Creating More Than Window Displays

The retail experience is something that shoppers take for granted, from the music being played to fixtures being utilized to how the products are arranged—these all help to make the experience more inviting and relatable. Elias Salam, who received his B.F.A. in Visual Merchandising from the Academy of Art University in May 2019, said, “I feel like at times the in-store merchandising is underestimated because we are drawn to the windows as they are the most exciting things, but realistically the in-store is as important.”

Salam is no stranger to the industry. Currently, Salam is a manager at Gap overseeing the visuals and women’s department of the store. Also, he has served as a freelance visual merchandiser for a New York-based company working with Bloomingdales, Neiman Marcus, and Saks Fifth Avenue adding more knowledge and experience to his repertoire. 

Class project to design a store facade, by Elias Salam

The Academy “fosters more creativity” by ensuring the coursework aligns with the reality of working in the industry. While not every course has the word ‘visual’ associated with it, they all help to ground the students with valuable knowledge. According to Salam, the course surrounding color concept really solidified and helped with other classes to achieve a holistic understanding of the industry.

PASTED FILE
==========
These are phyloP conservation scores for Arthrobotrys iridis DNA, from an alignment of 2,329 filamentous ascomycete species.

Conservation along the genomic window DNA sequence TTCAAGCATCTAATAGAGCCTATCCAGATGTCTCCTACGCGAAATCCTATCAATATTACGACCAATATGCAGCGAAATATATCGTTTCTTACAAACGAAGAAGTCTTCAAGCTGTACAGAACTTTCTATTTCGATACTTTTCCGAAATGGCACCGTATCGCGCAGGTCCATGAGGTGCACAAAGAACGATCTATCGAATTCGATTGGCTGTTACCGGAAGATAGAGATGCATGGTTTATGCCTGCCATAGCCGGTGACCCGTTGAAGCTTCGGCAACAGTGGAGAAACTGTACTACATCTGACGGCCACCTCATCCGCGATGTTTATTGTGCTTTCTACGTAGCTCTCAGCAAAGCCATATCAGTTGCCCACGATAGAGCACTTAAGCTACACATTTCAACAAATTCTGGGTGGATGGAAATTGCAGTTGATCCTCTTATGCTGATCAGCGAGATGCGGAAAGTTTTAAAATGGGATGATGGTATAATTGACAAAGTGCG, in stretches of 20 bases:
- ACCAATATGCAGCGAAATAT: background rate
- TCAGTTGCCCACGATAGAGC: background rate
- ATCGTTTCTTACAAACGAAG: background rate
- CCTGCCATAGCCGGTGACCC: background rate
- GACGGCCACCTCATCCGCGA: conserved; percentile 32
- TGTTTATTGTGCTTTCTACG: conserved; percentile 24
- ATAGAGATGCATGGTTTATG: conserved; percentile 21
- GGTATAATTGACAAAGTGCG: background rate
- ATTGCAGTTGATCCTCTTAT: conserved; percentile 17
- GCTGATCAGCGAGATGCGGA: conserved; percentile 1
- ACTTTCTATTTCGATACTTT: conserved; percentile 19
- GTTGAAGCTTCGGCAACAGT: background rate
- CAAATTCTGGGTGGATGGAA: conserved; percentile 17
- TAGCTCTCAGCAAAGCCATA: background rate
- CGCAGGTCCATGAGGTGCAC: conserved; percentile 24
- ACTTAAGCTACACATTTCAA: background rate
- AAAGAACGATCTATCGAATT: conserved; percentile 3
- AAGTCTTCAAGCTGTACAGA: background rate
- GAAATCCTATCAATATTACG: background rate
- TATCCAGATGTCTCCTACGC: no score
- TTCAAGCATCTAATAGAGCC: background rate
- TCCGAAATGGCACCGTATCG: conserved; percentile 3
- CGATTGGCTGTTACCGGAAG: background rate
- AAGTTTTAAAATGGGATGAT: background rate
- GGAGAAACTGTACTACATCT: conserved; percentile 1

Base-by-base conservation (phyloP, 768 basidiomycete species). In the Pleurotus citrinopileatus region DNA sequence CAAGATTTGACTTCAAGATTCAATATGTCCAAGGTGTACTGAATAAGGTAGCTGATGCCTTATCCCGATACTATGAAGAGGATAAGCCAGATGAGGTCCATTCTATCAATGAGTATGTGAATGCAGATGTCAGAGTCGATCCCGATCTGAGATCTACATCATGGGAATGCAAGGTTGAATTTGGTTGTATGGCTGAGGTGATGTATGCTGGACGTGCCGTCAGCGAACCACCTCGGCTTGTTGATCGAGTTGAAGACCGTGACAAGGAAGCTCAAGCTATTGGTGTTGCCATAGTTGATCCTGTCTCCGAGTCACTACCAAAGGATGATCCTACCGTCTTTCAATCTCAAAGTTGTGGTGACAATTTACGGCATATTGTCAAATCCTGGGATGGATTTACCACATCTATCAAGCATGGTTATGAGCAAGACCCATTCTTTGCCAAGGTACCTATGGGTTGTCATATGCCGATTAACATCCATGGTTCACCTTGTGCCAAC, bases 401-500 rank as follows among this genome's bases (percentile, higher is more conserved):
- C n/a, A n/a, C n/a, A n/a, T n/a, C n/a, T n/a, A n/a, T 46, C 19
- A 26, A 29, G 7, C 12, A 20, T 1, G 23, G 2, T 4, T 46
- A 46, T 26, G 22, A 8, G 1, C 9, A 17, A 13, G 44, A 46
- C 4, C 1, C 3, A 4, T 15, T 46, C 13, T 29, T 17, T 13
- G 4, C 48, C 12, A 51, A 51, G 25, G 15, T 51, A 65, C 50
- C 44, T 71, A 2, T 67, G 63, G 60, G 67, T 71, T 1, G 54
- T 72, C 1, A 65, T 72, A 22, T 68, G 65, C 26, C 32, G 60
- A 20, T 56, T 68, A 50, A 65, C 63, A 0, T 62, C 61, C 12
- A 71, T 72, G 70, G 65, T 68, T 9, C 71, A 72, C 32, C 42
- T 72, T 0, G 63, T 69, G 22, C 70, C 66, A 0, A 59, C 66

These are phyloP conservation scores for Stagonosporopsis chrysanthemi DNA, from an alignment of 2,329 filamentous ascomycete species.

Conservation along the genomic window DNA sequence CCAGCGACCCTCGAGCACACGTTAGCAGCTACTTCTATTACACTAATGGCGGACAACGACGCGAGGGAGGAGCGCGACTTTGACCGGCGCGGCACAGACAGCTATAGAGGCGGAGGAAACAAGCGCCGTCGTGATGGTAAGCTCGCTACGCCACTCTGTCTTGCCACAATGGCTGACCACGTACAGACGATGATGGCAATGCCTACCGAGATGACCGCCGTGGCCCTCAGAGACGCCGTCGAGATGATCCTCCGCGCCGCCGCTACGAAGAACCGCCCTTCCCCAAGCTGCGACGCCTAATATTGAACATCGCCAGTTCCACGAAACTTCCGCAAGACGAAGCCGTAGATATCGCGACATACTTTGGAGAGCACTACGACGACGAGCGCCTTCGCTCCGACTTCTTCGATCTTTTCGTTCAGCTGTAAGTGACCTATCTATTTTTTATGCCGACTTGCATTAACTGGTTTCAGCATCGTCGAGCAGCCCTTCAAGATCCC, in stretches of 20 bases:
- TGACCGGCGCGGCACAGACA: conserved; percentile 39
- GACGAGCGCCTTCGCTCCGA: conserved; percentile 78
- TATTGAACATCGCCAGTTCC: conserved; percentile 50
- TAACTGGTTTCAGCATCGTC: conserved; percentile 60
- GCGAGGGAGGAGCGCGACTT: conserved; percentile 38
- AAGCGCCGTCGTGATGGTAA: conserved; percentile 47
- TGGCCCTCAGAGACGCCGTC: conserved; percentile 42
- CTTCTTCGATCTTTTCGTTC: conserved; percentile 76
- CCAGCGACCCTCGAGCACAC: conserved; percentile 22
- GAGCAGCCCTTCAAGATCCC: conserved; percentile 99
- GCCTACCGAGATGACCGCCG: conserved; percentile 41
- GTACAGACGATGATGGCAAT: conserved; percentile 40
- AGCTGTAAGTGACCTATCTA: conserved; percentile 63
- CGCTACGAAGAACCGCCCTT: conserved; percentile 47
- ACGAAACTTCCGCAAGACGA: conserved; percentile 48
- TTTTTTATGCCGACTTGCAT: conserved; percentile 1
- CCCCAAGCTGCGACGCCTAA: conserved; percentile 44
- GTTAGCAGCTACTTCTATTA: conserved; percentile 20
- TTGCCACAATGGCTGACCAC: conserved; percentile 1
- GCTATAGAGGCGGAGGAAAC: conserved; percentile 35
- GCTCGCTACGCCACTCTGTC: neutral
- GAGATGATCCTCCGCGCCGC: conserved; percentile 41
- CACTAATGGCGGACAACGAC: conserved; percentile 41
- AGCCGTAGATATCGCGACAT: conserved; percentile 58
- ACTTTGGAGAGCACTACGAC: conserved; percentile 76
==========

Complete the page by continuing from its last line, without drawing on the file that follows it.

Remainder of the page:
From the beginning of the program to the final project, Salam highlights that the instructors encourage the students to “go broad” and “push the envelope” in the creative process. Afterward, the instructors would help reel in the creations to what is doable and attainable. In his thesis development, Salam is taking the online-based brand Asos and creating simulated brick-and-mortar. The project is a culmination of everything learned because it requires him to choose a location, design the aesthetics, and provide facts and figures to support his decisions. 

Visual merchandising work for Gap, by Elias Salam.

Reflecting on the program and those to follow, Salam said, “You always want to do too much and then tone. Whatever you do, make it workable to a physical store. Don’t limit yourself to what is trendy right now. Design a large project, follow your aesthetic and offer something you believe in. Work your aesthetic into the brand.”